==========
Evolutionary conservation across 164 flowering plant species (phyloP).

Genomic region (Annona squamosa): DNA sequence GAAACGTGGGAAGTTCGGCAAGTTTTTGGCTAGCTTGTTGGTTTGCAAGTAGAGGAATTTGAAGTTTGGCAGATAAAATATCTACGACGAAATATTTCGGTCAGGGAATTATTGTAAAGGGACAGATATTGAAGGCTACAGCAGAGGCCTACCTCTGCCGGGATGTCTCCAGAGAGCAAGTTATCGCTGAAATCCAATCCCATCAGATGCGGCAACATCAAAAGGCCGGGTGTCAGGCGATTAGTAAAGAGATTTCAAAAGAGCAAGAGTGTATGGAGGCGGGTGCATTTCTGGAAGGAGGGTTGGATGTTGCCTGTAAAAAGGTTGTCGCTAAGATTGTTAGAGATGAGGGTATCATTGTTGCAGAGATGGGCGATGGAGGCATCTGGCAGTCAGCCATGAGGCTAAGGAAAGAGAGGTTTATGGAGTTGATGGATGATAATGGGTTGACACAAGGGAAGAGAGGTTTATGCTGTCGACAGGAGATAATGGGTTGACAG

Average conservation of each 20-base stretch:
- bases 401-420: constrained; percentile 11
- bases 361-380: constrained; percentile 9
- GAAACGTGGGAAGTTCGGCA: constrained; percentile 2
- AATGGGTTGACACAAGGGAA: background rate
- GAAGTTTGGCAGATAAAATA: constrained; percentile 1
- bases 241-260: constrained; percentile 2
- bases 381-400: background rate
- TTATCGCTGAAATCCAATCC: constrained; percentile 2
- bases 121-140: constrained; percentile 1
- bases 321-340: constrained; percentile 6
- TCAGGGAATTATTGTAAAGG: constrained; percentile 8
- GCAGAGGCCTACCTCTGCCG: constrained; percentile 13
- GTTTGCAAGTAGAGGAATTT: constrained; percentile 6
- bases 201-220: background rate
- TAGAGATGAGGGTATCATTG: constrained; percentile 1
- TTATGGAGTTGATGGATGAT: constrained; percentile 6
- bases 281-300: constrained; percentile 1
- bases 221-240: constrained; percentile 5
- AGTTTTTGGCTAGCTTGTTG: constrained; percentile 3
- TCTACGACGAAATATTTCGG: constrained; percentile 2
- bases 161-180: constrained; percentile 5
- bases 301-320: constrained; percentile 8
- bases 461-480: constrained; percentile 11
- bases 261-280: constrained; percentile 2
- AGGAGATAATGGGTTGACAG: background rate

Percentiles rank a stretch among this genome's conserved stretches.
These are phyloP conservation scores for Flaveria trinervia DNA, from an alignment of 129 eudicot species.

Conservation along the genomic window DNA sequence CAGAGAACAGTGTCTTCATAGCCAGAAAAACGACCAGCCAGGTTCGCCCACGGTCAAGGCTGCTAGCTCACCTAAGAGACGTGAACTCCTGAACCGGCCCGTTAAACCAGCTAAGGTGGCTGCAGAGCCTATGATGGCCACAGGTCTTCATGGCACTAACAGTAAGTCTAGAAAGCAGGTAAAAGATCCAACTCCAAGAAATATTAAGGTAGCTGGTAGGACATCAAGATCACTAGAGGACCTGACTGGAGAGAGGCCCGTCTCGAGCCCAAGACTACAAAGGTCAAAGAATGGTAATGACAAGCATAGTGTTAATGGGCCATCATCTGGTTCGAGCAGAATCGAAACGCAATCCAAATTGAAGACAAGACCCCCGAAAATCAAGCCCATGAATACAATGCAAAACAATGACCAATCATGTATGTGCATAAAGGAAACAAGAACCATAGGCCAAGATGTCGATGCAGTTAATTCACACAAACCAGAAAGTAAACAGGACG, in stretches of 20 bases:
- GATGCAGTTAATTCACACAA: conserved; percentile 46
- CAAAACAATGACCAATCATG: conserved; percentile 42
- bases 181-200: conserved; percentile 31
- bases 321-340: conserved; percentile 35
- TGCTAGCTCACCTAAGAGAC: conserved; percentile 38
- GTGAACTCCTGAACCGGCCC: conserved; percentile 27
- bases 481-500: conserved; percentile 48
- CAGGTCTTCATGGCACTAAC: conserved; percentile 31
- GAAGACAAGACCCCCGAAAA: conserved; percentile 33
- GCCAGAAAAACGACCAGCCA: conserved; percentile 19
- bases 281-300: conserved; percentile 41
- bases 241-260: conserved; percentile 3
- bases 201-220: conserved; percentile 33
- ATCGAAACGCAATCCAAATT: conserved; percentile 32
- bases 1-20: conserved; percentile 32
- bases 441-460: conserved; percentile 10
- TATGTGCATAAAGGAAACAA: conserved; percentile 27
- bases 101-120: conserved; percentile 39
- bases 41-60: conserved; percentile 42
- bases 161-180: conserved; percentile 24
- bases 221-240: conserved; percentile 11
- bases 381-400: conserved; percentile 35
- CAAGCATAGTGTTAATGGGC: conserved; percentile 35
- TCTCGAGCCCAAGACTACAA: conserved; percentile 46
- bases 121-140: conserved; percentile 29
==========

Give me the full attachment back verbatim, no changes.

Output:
Evolutionary conservation across 164 flowering plant species (phyloP).

Genomic region (Annona squamosa): DNA sequence GAAACGTGGGAAGTTCGGCAAGTTTTTGGCTAGCTTGTTGGTTTGCAAGTAGAGGAATTTGAAGTTTGGCAGATAAAATATCTACGACGAAATATTTCGGTCAGGGAATTATTGTAAAGGGACAGATATTGAAGGCTACAGCAGAGGCCTACCTCTGCCGGGATGTCTCCAGAGAGCAAGTTATCGCTGAAATCCAATCCCATCAGATGCGGCAACATCAAAAGGCCGGGTGTCAGGCGATTAGTAAAGAGATTTCAAAAGAGCAAGAGTGTATGGAGGCGGGTGCATTTCTGGAAGGAGGGTTGGATGTTGCCTGTAAAAAGGTTGTCGCTAAGATTGTTAGAGATGAGGGTATCATTGTTGCAGAGATGGGCGATGGAGGCATCTGGCAGTCAGCCATGAGGCTAAGGAAAGAGAGGTTTATGGAGTTGATGGATGATAATGGGTTGACACAAGGGAAGAGAGGTTTATGCTGTCGACAGGAGATAATGGGTTGACAG

Average conservation of each 20-base stretch:
- bases 401-420: constrained; percentile 11
- bases 361-380: constrained; percentile 9
- GAAACGTGGGAAGTTCGGCA: constrained; percentile 2
- AATGGGTTGACACAAGGGAA: background rate
- GAAGTTTGGCAGATAAAATA: constrained; percentile 1
- bases 241-260: constrained; percentile 2
- bases 381-400: background rate
- TTATCGCTGAAATCCAATCC: constrained; percentile 2
- bases 121-140: constrained; percentile 1
- bases 321-340: constrained; percentile 6
- TCAGGGAATTATTGTAAAGG: constrained; percentile 8
- GCAGAGGCCTACCTCTGCCG: constrained; percentile 13
- GTTTGCAAGTAGAGGAATTT: constrained; percentile 6
- bases 201-220: background rate
- TAGAGATGAGGGTATCATTG: constrained; percentile 1
- TTATGGAGTTGATGGATGAT: constrained; percentile 6
- bases 281-300: constrained; percentile 1
- bases 221-240: constrained; percentile 5
- AGTTTTTGGCTAGCTTGTTG: constrained; percentile 3
- TCTACGACGAAATATTTCGG: constrained; percentile 2
- bases 161-180: constrained; percentile 5
- bases 301-320: constrained; percentile 8
- bases 461-480: constrained; percentile 11
- bases 261-280: constrained; percentile 2
- AGGAGATAATGGGTTGACAG: background rate

Percentiles rank a stretch among this genome's conserved stretches.
These are phyloP conservation scores for Flaveria trinervia DNA, from an alignment of 129 eudicot species.

Conservation along the genomic window DNA sequence CAGAGAACAGTGTCTTCATAGCCAGAAAAACGACCAGCCAGGTTCGCCCACGGTCAAGGCTGCTAGCTCACCTAAGAGACGTGAACTCCTGAACCGGCCCGTTAAACCAGCTAAGGTGGCTGCAGAGCCTATGATGGCCACAGGTCTTCATGGCACTAACAGTAAGTCTAGAAAGCAGGTAAAAGATCCAACTCCAAGAAATATTAAGGTAGCTGGTAGGACATCAAGATCACTAGAGGACCTGACTGGAGAGAGGCCCGTCTCGAGCCCAAGACTACAAAGGTCAAAGAATGGTAATGACAAGCATAGTGTTAATGGGCCATCATCTGGTTCGAGCAGAATCGAAACGCAATCCAAATTGAAGACAAGACCCCCGAAAATCAAGCCCATGAATACAATGCAAAACAATGACCAATCATGTATGTGCATAAAGGAAACAAGAACCATAGGCCAAGATGTCGATGCAGTTAATTCACACAAACCAGAAAGTAAACAGGACG, in stretches of 20 bases:
- GATGCAGTTAATTCACACAA: conserved; percentile 46
- CAAAACAATGACCAATCATG: conserved; percentile 42
- bases 181-200: conserved; percentile 31
- bases 321-340: conserved; percentile 35
- TGCTAGCTCACCTAAGAGAC: conserved; percentile 38
- GTGAACTCCTGAACCGGCCC: conserved; percentile 27
- bases 481-500: conserved; percentile 48
- CAGGTCTTCATGGCACTAAC: conserved; percentile 31
- GAAGACAAGACCCCCGAAAA: conserved; percentile 33
- GCCAGAAAAACGACCAGCCA: conserved; percentile 19
- bases 281-300: conserved; percentile 41
- bases 241-260: conserved; percentile 3
- bases 201-220: conserved; percentile 33
- ATCGAAACGCAATCCAAATT: conserved; percentile 32
- bases 1-20: conserved; percentile 32
- bases 441-460: conserved; percentile 10
- TATGTGCATAAAGGAAACAA: conserved; percentile 27
- bases 101-120: conserved; percentile 39
- bases 41-60: conserved; percentile 42
- bases 161-180: conserved; percentile 24
- bases 221-240: conserved; percentile 11
- bases 381-400: conserved; percentile 35
- CAAGCATAGTGTTAATGGGC: conserved; percentile 35
- TCTCGAGCCCAAGACTACAA: conserved; percentile 46
- bases 121-140: conserved; percentile 29